The use of the yellow ribbon program and CSO to override the decisions of the court is corruption plain and simple.

Fiji Today argues this could be a long-term problem for Fiji’s government, which is still searching for judges to fill its High Court more than a month after the country’s president annulled the constitution, fired the entire judiciary and appointed the government of Frank Bainimarama to a five-year mandate.

One of the reasons the dictatorship is having problems finding senior judges to appoint because of the decree allowing no legal challenges to any decrees of the President.
The judges are scared they would be seen as puppets of the regime as they realise that the courts would be neutralised with any contraversial cases having a decree issued before the case came to court.

The release of the soldiers was widely expected after the abrogation of the consitution, argues Coup And A Half.

Ironically, one of the reasons given by Frank Bainimarama for carrying out a military coup and toppling Laisenia Qarase’s Multi-Party government was that the administration was allegedly abusing the criminal justice system and interfering in the judiciary, with the then Attorney-General Qoriniasi Bale liberating high profile chiefs Tui Cakau Ratu Naiqama Lalabalavu and former Vice-President, Ratu Jose Seniloli from prison under the Compulsory Supervison Order (CSO).

The two were jailed for their roles in George Speight’s coup against Mahendra Chaudhry’s government in May 2000.

Qarase was also accused of approving Seniloli’s salary while he was in prison.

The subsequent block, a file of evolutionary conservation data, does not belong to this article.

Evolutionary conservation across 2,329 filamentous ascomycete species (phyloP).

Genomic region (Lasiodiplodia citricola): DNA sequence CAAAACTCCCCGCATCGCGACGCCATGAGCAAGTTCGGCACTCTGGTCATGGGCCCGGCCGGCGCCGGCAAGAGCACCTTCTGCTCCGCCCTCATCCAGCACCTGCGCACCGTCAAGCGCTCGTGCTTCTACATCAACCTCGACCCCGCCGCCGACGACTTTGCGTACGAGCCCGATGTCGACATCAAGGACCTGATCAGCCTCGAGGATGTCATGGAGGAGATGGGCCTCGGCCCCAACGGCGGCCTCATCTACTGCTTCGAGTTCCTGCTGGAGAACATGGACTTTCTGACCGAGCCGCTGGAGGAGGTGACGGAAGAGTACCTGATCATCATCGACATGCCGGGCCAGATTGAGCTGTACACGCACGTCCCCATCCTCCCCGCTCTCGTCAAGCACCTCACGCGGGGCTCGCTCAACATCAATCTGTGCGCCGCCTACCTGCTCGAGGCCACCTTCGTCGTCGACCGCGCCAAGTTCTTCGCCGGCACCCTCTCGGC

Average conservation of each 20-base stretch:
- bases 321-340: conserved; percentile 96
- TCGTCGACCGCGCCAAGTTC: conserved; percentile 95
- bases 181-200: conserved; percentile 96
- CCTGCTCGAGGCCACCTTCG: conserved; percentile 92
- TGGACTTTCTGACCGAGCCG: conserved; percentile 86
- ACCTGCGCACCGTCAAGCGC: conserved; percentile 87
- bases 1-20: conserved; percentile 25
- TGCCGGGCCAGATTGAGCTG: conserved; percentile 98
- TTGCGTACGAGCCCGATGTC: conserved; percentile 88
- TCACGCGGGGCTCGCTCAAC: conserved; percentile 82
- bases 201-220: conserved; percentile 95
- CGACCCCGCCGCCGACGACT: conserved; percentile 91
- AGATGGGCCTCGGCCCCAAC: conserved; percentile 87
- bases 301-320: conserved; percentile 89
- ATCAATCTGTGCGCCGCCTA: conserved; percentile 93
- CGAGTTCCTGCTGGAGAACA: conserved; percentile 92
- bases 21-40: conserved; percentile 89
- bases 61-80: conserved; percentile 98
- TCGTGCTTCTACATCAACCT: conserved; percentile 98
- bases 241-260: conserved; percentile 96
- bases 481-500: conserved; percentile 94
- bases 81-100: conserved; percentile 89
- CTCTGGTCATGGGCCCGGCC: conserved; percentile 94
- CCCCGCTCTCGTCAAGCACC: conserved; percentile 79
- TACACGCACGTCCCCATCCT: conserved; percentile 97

In another case similar to Bainimarama’s accusation of Qarase, Bainimarama’s brother-in-law Francis Kean jailed in 2008 for bashing to death a guest at a wedding in December 2006. He was out of prison after an year, serving the required two-thirds of his jail term.

Victor Lal, writing in Raw Fiji News, offered a dark reason for the early release.

The murderers have been released to appease the military and to warn critics that if they open their mouths, they will be murdered by the military goons with impunity.

Fiji: The Way it Was, Is and Can Be argues the group’s release “raises serious doubts about the sincerity of the Fiji Government, and does nothing for its credibility.” The blogger called on Fiji’s Attorney General to “correct this wrong.”

No government purportedly intent on justice can condone the unecessary, brutally prolonged and cowardly assault on 19-year old Sakuisa Rabaka, in January 2007 (yes, it took that long to come to court). But the early release of his assailants does just that. The assault may be “written off” as a one-off abuse of power by nine over-zealous or sadistic individuals; their release — uncorrected — can only be attributed to one huge misuse of power by the State.

Start the conversation

Authors, please log in »


  • All comments are reviewed by a moderator. Do not submit your comment more than once or it may be identified as spam.
  • Please treat others with respect. Comments containing hate speech, obscenity, and personal attacks will not be approved.

Receive great stories from around the world directly in your inbox.

Stay up to date about Global Voices and our mission. See our Privacy Policy for details. Newsletter powered by Mailchimp (Privacy Policy and Terms).

* = required field
Email Frequency

No thanks, show me the site